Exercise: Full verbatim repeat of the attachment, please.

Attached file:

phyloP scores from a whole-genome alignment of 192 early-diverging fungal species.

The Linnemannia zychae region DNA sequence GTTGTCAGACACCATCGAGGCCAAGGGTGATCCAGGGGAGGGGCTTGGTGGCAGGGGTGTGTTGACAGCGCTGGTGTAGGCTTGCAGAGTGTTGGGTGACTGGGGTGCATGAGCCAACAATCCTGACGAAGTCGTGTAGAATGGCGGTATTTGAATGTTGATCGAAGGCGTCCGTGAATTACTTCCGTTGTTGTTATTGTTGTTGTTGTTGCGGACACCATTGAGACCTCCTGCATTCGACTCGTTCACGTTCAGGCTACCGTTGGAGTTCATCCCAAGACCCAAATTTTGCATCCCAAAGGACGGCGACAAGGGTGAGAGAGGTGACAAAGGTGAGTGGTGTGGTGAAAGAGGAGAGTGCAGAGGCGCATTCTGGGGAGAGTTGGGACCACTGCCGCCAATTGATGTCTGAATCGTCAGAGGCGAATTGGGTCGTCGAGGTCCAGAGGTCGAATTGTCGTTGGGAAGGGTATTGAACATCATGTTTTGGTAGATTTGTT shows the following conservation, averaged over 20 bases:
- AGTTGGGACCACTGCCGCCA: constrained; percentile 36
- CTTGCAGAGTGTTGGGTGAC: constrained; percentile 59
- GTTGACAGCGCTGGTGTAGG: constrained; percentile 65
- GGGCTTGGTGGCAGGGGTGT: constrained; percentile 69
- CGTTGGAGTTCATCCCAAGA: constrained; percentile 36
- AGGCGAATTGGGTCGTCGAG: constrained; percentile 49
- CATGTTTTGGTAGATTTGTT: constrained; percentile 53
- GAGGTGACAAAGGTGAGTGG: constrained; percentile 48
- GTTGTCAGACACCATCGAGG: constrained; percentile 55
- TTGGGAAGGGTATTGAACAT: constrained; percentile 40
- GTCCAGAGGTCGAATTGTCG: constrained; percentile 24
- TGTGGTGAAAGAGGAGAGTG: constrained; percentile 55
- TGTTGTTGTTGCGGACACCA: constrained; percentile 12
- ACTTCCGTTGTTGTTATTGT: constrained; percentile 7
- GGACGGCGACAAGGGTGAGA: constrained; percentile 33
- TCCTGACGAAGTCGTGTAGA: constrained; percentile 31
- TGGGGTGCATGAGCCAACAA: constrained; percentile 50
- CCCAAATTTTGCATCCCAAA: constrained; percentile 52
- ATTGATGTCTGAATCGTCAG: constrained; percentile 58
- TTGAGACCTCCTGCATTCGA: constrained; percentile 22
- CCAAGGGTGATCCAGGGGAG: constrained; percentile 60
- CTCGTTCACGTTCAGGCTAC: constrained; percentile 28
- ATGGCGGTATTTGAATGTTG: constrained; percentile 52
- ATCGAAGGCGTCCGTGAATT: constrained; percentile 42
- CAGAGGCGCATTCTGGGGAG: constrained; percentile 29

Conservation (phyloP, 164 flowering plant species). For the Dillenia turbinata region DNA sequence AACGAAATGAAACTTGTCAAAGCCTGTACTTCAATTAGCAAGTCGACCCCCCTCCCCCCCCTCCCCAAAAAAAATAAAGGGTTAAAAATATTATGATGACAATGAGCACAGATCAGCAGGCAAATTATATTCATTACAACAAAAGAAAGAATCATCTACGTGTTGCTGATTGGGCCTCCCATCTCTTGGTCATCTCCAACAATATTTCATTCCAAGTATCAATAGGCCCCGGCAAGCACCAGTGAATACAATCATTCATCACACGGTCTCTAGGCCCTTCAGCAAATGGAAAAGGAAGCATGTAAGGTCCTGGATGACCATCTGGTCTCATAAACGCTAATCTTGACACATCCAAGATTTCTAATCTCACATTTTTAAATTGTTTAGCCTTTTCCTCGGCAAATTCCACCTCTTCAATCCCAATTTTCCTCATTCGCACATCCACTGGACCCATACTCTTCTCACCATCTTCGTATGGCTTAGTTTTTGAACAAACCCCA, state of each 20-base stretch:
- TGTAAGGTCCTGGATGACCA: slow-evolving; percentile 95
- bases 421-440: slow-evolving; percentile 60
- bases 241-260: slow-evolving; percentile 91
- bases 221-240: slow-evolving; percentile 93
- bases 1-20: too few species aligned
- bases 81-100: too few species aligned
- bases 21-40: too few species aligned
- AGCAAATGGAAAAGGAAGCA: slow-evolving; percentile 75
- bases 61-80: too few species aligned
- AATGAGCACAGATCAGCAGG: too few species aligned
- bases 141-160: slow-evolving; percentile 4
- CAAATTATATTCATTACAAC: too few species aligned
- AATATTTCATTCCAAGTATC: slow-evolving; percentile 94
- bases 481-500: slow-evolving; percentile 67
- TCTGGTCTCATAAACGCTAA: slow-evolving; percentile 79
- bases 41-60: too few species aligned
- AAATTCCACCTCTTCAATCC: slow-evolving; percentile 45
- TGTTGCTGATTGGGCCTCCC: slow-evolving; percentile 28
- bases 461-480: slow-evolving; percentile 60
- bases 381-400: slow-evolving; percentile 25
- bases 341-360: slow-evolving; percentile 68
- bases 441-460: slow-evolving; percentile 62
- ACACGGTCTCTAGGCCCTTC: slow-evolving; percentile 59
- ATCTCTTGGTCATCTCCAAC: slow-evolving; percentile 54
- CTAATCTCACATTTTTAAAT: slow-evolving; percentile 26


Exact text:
phyloP scores from a whole-genome alignment of 192 early-diverging fungal species.

The Linnemannia zychae region DNA sequence GTTGTCAGACACCATCGAGGCCAAGGGTGATCCAGGGGAGGGGCTTGGTGGCAGGGGTGTGTTGACAGCGCTGGTGTAGGCTTGCAGAGTGTTGGGTGACTGGGGTGCATGAGCCAACAATCCTGACGAAGTCGTGTAGAATGGCGGTATTTGAATGTTGATCGAAGGCGTCCGTGAATTACTTCCGTTGTTGTTATTGTTGTTGTTGTTGCGGACACCATTGAGACCTCCTGCATTCGACTCGTTCACGTTCAGGCTACCGTTGGAGTTCATCCCAAGACCCAAATTTTGCATCCCAAAGGACGGCGACAAGGGTGAGAGAGGTGACAAAGGTGAGTGGTGTGGTGAAAGAGGAGAGTGCAGAGGCGCATTCTGGGGAGAGTTGGGACCACTGCCGCCAATTGATGTCTGAATCGTCAGAGGCGAATTGGGTCGTCGAGGTCCAGAGGTCGAATTGTCGTTGGGAAGGGTATTGAACATCATGTTTTGGTAGATTTGTT shows the following conservation, averaged over 20 bases:
- AGTTGGGACCACTGCCGCCA: constrained; percentile 36
- CTTGCAGAGTGTTGGGTGAC: constrained; percentile 59
- GTTGACAGCGCTGGTGTAGG: constrained; percentile 65
- GGGCTTGGTGGCAGGGGTGT: constrained; percentile 69
- CGTTGGAGTTCATCCCAAGA: constrained; percentile 36
- AGGCGAATTGGGTCGTCGAG: constrained; percentile 49
- CATGTTTTGGTAGATTTGTT: constrained; percentile 53
- GAGGTGACAAAGGTGAGTGG: constrained; percentile 48
- GTTGTCAGACACCATCGAGG: constrained; percentile 55
- TTGGGAAGGGTATTGAACAT: constrained; percentile 40
- GTCCAGAGGTCGAATTGTCG: constrained; percentile 24
- TGTGGTGAAAGAGGAGAGTG: constrained; percentile 55
- TGTTGTTGTTGCGGACACCA: constrained; percentile 12
- ACTTCCGTTGTTGTTATTGT: constrained; percentile 7
- GGACGGCGACAAGGGTGAGA: constrained; percentile 33
- TCCTGACGAAGTCGTGTAGA: constrained; percentile 31
- TGGGGTGCATGAGCCAACAA: constrained; percentile 50
- CCCAAATTTTGCATCCCAAA: constrained; percentile 52
- ATTGATGTCTGAATCGTCAG: constrained; percentile 58
- TTGAGACCTCCTGCATTCGA: constrained; percentile 22
- CCAAGGGTGATCCAGGGGAG: constrained; percentile 60
- CTCGTTCACGTTCAGGCTAC: constrained; percentile 28
- ATGGCGGTATTTGAATGTTG: constrained; percentile 52
- ATCGAAGGCGTCCGTGAATT: constrained; percentile 42
- CAGAGGCGCATTCTGGGGAG: constrained; percentile 29

Conservation (phyloP, 164 flowering plant species). For the Dillenia turbinata region DNA sequence AACGAAATGAAACTTGTCAAAGCCTGTACTTCAATTAGCAAGTCGACCCCCCTCCCCCCCCTCCCCAAAAAAAATAAAGGGTTAAAAATATTATGATGACAATGAGCACAGATCAGCAGGCAAATTATATTCATTACAACAAAAGAAAGAATCATCTACGTGTTGCTGATTGGGCCTCCCATCTCTTGGTCATCTCCAACAATATTTCATTCCAAGTATCAATAGGCCCCGGCAAGCACCAGTGAATACAATCATTCATCACACGGTCTCTAGGCCCTTCAGCAAATGGAAAAGGAAGCATGTAAGGTCCTGGATGACCATCTGGTCTCATAAACGCTAATCTTGACACATCCAAGATTTCTAATCTCACATTTTTAAATTGTTTAGCCTTTTCCTCGGCAAATTCCACCTCTTCAATCCCAATTTTCCTCATTCGCACATCCACTGGACCCATACTCTTCTCACCATCTTCGTATGGCTTAGTTTTTGAACAAACCCCA, state of each 20-base stretch:
- TGTAAGGTCCTGGATGACCA: slow-evolving; percentile 95
- bases 421-440: slow-evolving; percentile 60
- bases 241-260: slow-evolving; percentile 91
- bases 221-240: slow-evolving; percentile 93
- bases 1-20: too few species aligned
- bases 81-100: too few species aligned
- bases 21-40: too few species aligned
- AGCAAATGGAAAAGGAAGCA: slow-evolving; percentile 75
- bases 61-80: too few species aligned
- AATGAGCACAGATCAGCAGG: too few species aligned
- bases 141-160: slow-evolving; percentile 4
- CAAATTATATTCATTACAAC: too few species aligned
- AATATTTCATTCCAAGTATC: slow-evolving; percentile 94
- bases 481-500: slow-evolving; percentile 67
- TCTGGTCTCATAAACGCTAA: slow-evolving; percentile 79
- bases 41-60: too few species aligned
- AAATTCCACCTCTTCAATCC: slow-evolving; percentile 45
- TGTTGCTGATTGGGCCTCCC: slow-evolving; percentile 28
- bases 461-480: slow-evolving; percentile 60
- bases 381-400: slow-evolving; percentile 25
- bases 341-360: slow-evolving; percentile 68
- bases 441-460: slow-evolving; percentile 62
- ACACGGTCTCTAGGCCCTTC: slow-evolving; percentile 59
- ATCTCTTGGTCATCTCCAAC: slow-evolving; percentile 54
- CTAATCTCACATTTTTAAAT: slow-evolving; percentile 26